With masters and two years experience in in Texas and would like to take early PE exam. But, the state Texas do not allow to take early.
So, can I take early PE in New Mexico or Arizona and transfer it to Texas after a year?

Wednesday, March 25, 2015 3:28 PM by Lakshman

I passed the FE but never filled out my EIT paper work.  How will this impact my timeline for getting my PE?  I am not an EIT yet but can I get my 4 years of experience out of the way and go straight to the PE test or do I need to fill out my EIT paperwork?

Thursday, June 11, 2015 12:12 PM by Michael

So if someone passes the PE exam early, do they still need to re-take the PE exam to become licensed as a professional engineer?

Friday, June 19, 2015 2:24 PM by D. Williams

No, you do not need to retake the exam once you have passed it unless you want to change the topic (e.g. going from Civl: Transportation to Mechanical: HVAC). Sometimes, even if you do not want to do that, the board will make you retest for the competency field in which you have your experience in.

Wednesday, October 28, 2015 10:29 AM by Chris

I find it discouraging that the PE is being treated like the FE exam. I feel that in order for the engineering profession to be respected like many other professions (doctors, lawyers, etc) that the internship process and job experience should be more heavily regualted and stringent. I'm thinking of something similar to the internship process for Architects. Allowing graduating engineers to take a state exam to demonstrate competency is only going to degrade engineering as a profession. The engineer should have many years of real world experience and design under his/her belt before being licensed. 

Tuesday, December 08, 2015 4:44 PM by Jordan

Jordan, you must be young. The reason practioners in the fields of medicine and law are respected is because the public comes into contact with them when in dire need, and the public receives assistance for their trust. It is debatable whether lawyers are actually respected or merely feared, but certainly people have some idea what they do. The same could be said about school teachers, many of whom are fairly awful, but people love the idea of teaching the young, and so even the awful teachers benefit.Virtually nobody knows what engineers do. If they are not respected, it is because they toil alone and in the dark.
The public has no idea how their lives are protected and improved by the dedication and suffering of engineers. No ambulance announces their presence, and no graduation ceremony celebrates their successful concrete design. In truth, engineers are respected, but they are not idolized, and they are not seen as interesting, life-saving, important people as are doctors and other professionals. Your notion of making the licensing process more difficult is not going to make the public suddenly respect engineers, but it will make potential engineers choose more sufferable fields. The solution is to do what the AIA began to do some eight years ago: begin promoting the profession of engineering on national TV.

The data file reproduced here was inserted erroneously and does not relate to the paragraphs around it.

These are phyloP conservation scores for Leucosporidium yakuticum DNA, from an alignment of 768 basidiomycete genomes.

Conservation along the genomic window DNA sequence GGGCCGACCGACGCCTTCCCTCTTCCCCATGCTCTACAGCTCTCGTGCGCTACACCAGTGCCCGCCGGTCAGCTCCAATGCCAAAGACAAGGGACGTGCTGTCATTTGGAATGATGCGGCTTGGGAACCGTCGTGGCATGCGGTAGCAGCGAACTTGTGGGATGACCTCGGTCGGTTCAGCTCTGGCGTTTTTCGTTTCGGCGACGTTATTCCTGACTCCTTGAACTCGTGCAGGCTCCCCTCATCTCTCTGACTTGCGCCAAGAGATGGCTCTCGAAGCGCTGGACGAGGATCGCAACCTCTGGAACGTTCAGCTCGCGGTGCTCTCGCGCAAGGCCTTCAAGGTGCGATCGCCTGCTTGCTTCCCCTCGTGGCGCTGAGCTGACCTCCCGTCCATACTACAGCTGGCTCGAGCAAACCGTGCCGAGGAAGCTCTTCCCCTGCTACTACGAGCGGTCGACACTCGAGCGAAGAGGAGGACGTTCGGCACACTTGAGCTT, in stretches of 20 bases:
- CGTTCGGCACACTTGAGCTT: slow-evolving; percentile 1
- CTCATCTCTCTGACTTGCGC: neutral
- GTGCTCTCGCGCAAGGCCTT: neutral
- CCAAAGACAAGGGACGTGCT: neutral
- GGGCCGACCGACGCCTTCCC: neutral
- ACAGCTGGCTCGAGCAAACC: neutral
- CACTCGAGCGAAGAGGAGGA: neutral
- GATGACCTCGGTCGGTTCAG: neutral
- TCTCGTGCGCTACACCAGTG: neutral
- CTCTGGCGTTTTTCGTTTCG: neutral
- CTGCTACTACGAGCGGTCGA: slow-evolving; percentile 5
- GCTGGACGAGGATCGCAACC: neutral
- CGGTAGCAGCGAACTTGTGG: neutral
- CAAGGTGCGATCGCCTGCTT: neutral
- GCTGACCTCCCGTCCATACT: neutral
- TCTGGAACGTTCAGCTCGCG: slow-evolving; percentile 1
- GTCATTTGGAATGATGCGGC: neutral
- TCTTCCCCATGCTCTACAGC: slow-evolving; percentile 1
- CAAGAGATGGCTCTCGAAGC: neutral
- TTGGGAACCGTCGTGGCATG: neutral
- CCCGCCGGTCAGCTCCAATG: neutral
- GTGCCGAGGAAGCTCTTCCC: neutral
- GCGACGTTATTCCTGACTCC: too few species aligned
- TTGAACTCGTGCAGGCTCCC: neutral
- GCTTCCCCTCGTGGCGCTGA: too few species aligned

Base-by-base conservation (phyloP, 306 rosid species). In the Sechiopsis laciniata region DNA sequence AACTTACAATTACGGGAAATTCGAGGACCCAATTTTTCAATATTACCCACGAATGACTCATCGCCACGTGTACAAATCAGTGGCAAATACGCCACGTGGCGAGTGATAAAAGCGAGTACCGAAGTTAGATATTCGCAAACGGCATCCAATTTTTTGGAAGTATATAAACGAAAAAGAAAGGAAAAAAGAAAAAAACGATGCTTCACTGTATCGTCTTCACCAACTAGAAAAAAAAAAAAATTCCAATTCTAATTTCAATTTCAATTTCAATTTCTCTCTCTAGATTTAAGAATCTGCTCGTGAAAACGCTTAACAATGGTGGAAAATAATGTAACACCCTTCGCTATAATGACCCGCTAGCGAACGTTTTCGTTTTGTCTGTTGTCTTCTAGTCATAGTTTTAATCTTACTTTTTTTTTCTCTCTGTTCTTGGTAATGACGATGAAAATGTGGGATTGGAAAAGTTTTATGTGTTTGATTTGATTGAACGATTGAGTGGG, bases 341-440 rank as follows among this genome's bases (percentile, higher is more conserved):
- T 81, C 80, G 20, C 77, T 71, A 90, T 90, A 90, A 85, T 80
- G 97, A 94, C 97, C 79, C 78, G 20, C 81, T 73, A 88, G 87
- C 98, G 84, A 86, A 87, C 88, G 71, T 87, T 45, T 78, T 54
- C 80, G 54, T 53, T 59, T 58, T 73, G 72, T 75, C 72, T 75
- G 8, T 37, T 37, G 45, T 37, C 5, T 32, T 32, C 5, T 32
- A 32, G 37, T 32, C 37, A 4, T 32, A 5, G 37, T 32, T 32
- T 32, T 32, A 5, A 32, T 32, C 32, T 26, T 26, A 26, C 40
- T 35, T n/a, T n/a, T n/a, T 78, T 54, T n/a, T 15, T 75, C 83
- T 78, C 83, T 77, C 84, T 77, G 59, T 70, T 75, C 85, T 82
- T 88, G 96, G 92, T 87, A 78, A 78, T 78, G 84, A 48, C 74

Show life without engineering and life with engineering. Show how lives are saved and how civilization is rooted in engineering. Most people do not know where their tap water comes from or what happens after they flush a toilet. They panic when the electricity fails, but they have no idea how it is produced or gets to their microwave. Young people think they invented cell phones and have no idea the decades of work by underpaid engineers. They need to be taught, and engineers need to begin demanding a higher wage for their labor. People do not mind paying high prices for movie or sporting event tickets so entertainers can live like royalty. Neither would they choose to go without the many things that engineers provide. Nobody needs to live like royalty, but no engineer should be making only twice minimum wage in one of these idiotic states that has raised burger flipper wages to $15/hour. The public does not respect a profession that earns only a pittance more than a burger flipper. It gives the impression that a burger flipper is just shy of being able to design a bridge. It may not be fair, but respect is tied to income much more than competence.

Wednesday, June 29, 2016 11:56 AM by Yitzhak

I partially agree with your sentiment here, but I feel the longstanding comparison between doctors, lawyers, and engineers is inappropriate. Doctors, lawyers, and executives perhaps - there really is no comparison between the earning potential of a doctor and an engineer. However, I do agree that licensure should come with experience.

Sunday, July 03, 2016 6:04 PM by Tom